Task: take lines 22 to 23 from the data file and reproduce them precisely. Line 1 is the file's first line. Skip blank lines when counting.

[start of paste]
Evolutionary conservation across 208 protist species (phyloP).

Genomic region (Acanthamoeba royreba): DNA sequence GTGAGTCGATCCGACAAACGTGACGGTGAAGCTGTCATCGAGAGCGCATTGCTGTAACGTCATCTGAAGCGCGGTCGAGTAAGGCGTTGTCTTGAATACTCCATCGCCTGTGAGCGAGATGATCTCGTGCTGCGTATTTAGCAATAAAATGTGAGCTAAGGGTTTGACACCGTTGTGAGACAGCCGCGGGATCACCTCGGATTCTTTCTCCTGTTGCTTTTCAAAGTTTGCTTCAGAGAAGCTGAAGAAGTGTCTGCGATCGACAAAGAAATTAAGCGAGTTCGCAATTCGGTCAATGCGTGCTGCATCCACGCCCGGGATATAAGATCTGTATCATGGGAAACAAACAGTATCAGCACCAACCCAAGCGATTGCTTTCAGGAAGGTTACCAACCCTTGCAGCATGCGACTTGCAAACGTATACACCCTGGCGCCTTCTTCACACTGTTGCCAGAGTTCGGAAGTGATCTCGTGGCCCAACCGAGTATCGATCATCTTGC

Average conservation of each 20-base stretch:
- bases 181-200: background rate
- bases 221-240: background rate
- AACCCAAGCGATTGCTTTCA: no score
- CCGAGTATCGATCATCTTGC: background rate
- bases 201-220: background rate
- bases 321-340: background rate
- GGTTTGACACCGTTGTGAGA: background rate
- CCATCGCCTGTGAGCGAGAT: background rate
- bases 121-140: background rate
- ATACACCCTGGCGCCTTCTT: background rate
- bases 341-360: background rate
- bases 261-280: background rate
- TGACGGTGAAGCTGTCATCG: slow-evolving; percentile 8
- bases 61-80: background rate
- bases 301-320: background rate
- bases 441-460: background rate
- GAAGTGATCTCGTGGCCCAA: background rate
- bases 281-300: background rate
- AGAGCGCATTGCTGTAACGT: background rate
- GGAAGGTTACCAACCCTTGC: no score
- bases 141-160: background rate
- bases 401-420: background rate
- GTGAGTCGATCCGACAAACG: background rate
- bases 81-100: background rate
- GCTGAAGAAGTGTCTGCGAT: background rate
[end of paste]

- AGAGCGCATTGCTGTAACGT: background rate
- GGAAGGTTACCAACCCTTGC: no score